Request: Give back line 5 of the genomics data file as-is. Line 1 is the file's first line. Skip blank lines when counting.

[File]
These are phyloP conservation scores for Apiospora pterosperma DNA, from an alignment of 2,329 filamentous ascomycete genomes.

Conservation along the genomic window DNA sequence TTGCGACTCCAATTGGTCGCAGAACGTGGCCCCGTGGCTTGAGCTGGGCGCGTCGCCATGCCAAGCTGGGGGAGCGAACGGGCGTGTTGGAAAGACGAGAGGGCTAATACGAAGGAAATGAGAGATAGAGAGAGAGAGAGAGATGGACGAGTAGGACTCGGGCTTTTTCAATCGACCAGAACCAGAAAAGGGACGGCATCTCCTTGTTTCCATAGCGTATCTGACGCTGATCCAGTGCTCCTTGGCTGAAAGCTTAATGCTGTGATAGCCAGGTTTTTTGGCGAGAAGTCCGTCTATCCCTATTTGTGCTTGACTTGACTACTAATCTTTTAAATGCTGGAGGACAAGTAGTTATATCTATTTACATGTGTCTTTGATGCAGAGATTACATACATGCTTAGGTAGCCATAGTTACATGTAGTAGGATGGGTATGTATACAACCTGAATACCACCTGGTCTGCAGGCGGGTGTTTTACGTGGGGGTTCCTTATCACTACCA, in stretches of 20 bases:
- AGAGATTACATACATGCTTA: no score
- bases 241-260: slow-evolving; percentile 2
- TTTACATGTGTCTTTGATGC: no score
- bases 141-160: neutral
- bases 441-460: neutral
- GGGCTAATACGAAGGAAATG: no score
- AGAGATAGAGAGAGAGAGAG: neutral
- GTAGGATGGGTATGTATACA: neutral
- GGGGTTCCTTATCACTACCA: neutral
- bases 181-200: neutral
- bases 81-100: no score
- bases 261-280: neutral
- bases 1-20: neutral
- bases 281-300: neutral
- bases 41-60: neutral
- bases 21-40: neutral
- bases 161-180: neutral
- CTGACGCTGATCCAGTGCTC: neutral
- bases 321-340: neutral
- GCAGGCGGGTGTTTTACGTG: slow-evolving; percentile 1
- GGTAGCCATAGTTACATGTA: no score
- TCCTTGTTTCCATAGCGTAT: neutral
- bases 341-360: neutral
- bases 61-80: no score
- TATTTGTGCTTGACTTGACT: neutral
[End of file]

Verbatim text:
- TTTACATGTGTCTTTGATGC: no score